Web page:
Protesters have heckled Laura Bush during her visit to religious sites in Jerusalem, part of a Middle East
tour meant to defuse growing anti-American sentiment in the region.
As she approached the Dome of the Rock in the Haram al-Sharif (Noble Sanctuary) on Sunday, Muslim worshippers shouted: "How dare you come in here, and why are you hassling Muslims?"
As she entered the Noble Sanctuary, one man said, "None of you belongs in here."
Israeli police formed a human chain around Bush, pressing together to push away protesters.
Anti-American sentiment is running high in the Middle East over a variety of factors, including a recent magazine report - since retracted - about US soldiers desecrating the Quran.
"We in principle don't reject anyone's visit to the Al Aqsa Mosque (compound), but we see in the visit of Mrs Bush an attempt to whitewash the face of the United States, after the crimes that the American interrogators had committed when they desecrated the Quran," the Hamas movement said in a statement on its website.
US officials have said they found nothing to substantiate the Newsweek report of interrogators desecrating the Quran at the detention centre in Guantanamo Bay, Cuba.
But some remain convinced that the desecration happened and that the US government forced Newsweek to back down.
Adnan Husseini, director of the Islamic Trust that administers the Haram al-Sharif, said Bush tried to downplay the heckling, saying it could have happened anywhere.
"We see in the visit of Mrs Bush an attempt to whitewash the face of the United States, after the crimes that the American interrogators had committed when they desecrated the Quran"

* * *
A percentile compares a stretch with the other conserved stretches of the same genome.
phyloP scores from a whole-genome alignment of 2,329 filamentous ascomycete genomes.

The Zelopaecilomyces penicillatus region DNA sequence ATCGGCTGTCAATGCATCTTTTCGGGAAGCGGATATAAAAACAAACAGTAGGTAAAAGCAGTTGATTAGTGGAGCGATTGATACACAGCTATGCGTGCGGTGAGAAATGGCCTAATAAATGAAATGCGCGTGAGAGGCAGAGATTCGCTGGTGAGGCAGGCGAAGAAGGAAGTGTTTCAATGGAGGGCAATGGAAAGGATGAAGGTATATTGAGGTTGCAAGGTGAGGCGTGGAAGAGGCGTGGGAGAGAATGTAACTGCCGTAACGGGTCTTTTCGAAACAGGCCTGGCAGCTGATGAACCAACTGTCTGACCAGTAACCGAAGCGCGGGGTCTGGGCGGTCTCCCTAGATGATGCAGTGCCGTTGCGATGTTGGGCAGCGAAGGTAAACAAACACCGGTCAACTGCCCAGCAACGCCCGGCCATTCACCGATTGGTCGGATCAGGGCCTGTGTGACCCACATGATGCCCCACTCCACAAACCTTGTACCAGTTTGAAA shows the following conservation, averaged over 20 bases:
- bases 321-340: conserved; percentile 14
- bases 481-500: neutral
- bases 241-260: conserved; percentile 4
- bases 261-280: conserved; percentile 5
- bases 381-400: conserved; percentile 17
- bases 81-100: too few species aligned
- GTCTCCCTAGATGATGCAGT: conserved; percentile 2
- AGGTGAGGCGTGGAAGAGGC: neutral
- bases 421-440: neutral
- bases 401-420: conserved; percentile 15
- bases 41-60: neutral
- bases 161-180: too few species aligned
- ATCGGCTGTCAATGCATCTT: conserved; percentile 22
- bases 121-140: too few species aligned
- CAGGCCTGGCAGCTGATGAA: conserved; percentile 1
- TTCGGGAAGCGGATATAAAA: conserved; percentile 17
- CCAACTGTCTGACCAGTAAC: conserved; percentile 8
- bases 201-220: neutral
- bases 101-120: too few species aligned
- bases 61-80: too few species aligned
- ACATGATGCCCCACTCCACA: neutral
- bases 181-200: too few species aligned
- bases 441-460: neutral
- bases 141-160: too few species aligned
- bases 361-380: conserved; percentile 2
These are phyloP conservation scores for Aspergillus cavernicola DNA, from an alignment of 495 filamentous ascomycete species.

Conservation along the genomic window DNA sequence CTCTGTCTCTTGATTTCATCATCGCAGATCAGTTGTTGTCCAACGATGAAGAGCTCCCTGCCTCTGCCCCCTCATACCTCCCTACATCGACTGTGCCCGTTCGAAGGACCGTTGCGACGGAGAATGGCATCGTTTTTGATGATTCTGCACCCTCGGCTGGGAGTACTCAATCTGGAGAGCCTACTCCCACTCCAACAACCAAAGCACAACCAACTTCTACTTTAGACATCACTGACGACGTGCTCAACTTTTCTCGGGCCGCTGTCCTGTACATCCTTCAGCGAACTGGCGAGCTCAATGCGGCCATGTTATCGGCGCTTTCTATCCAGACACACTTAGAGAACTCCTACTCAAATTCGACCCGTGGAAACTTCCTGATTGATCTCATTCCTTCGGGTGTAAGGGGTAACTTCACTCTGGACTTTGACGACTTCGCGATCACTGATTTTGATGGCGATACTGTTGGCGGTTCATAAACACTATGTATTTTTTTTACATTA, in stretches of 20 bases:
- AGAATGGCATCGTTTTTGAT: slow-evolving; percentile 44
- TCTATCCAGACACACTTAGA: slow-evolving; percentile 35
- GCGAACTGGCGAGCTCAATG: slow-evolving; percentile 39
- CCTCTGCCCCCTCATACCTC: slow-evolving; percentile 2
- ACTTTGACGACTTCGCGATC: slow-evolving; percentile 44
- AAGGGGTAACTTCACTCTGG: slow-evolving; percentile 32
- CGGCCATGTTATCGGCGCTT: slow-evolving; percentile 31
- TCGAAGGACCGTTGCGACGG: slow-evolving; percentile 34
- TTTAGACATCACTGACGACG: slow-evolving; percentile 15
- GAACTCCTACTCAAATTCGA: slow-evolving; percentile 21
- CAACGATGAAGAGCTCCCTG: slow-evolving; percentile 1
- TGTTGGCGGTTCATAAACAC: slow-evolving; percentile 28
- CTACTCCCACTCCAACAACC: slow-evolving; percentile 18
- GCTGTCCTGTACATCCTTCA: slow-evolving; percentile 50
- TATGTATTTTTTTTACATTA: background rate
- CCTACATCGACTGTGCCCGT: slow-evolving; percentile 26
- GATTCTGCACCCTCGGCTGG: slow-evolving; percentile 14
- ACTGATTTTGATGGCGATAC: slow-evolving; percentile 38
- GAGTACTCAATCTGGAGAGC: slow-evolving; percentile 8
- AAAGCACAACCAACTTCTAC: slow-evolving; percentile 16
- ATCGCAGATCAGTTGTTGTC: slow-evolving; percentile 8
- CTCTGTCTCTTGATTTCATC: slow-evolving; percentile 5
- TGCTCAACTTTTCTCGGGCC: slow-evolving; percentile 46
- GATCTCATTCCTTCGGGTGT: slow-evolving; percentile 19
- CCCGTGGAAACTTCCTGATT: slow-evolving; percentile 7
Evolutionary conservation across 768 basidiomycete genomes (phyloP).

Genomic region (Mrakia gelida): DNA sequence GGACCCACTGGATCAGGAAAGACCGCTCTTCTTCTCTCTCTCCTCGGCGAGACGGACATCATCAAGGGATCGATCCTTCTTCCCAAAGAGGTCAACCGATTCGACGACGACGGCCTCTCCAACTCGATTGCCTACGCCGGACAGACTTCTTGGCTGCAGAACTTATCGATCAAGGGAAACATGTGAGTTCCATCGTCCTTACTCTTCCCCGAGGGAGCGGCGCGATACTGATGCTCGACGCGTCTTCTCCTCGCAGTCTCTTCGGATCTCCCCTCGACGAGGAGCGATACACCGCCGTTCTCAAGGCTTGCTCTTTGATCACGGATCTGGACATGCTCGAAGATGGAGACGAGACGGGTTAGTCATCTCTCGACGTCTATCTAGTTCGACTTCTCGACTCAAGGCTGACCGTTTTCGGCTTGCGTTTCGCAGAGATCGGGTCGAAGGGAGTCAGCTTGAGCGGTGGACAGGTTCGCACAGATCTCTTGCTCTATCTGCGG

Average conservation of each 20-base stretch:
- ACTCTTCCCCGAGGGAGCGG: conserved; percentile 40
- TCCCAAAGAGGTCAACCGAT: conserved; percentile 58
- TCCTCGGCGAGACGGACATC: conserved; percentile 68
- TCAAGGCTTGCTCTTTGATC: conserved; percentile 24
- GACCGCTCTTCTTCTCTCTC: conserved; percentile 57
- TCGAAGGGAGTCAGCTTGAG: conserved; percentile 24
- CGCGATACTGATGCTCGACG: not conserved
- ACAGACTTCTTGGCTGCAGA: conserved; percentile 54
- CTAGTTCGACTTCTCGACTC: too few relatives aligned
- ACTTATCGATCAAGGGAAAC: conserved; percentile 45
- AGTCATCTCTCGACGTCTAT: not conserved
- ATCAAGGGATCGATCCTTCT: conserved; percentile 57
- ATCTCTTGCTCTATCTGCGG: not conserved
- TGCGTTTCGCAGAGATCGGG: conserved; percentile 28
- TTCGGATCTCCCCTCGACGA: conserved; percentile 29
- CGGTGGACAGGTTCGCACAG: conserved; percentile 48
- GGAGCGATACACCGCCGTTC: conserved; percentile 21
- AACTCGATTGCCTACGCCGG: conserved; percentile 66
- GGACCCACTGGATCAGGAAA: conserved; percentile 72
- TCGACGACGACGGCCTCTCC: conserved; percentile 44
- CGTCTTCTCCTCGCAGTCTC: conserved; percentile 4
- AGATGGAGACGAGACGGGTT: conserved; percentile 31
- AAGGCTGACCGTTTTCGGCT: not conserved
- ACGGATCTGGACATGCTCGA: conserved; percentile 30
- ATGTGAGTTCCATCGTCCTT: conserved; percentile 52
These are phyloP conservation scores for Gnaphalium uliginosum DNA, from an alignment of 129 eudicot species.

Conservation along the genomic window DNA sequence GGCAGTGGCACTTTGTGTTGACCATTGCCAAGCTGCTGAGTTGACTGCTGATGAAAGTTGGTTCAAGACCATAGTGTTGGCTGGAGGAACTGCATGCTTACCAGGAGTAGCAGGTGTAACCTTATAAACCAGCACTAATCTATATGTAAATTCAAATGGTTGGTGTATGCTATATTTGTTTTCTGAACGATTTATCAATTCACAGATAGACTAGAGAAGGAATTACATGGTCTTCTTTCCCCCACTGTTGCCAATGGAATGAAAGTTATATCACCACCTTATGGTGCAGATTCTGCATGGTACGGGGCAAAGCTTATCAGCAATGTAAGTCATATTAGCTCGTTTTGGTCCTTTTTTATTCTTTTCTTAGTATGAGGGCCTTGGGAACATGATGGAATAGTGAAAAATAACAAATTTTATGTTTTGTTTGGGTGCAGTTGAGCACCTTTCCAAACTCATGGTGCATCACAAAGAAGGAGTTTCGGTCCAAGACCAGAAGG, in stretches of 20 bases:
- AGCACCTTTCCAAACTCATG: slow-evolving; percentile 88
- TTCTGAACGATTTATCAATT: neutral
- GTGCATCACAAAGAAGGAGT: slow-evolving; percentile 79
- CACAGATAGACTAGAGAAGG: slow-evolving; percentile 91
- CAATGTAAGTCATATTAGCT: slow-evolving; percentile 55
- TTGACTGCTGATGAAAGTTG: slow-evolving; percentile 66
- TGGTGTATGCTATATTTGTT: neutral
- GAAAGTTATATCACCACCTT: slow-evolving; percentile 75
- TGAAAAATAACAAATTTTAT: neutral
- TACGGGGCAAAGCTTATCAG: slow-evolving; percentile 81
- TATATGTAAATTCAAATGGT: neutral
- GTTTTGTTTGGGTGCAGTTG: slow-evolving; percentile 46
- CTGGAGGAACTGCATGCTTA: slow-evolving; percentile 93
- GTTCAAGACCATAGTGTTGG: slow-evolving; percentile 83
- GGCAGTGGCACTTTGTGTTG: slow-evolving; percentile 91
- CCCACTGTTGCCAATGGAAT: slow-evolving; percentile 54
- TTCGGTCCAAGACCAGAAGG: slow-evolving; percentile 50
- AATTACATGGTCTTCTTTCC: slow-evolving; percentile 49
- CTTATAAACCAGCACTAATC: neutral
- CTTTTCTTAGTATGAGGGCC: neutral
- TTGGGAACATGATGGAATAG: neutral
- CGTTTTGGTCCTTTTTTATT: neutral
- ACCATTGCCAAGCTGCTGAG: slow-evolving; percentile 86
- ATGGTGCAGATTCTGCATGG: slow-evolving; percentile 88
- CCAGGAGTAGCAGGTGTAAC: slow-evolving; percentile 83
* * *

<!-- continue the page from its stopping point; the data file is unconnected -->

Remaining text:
Husseini said he told her he hoped President Bush would exert pressure to achieve peace in the Holy Land, for without it, "there will be no peace or stability in the area".
Earlier, Laura Bush visited the nearby Western Wall of the Haram al-Sharif, a site regarded as holy by Jews, tucking a note with a personal request to God into one of its cracks, following Jewish custom.
There, too, her visit touched off protests, with about 40 demonstrators demanding the release of convicted Israeli spy Jonathan Pollard, shouting, "Free Pollard now".
Pollard is serving a life sentence in a US prison.
The next stop was the West Bank town of Jericho, where she met eight prominent Palestinian women, including cabinet ministers and legislators.
Palestinians are subjected to
humiliation by Israeli forces
The women said they told Bush the top priority was to pressure Israel to lift travel restrictions and roadblocks that disrupt life in the Palestinian areas.
The network of roadblocks in the West Bank and Gaza Strip has meant that ordinary Palestinians are subjected to long daily waits and humiliation at the hands of Israeli occupation forces.
The women, including legislator Hanan Ashrawi, said they also told Bush the US had to take a more active role in trying to end Israeli occupation and creating a Palestinian state.
Separately, Aljazeera has reported that representatives of several Palestinian factions held a meeting in Damascus on Sunday.
Among those who attended was the head of Fatah, Faruk Qaddumi, and the head of the political bureau of Hamas, Khalid Mishaal.
Qaddumi said the talks focused on strengthening Palestinian unity and the role of the Palestine Liberation Organisation, while Mishaal said the meeting was consultative and meant to follow up on what had been agreed upon at the last Cairo meeting.
At the meeting, a member of the central committee of Fatah, Hani al-Hasan, called for the formation of a higher national committee made up of all Palestinian factions to follow up on Palestinian issues.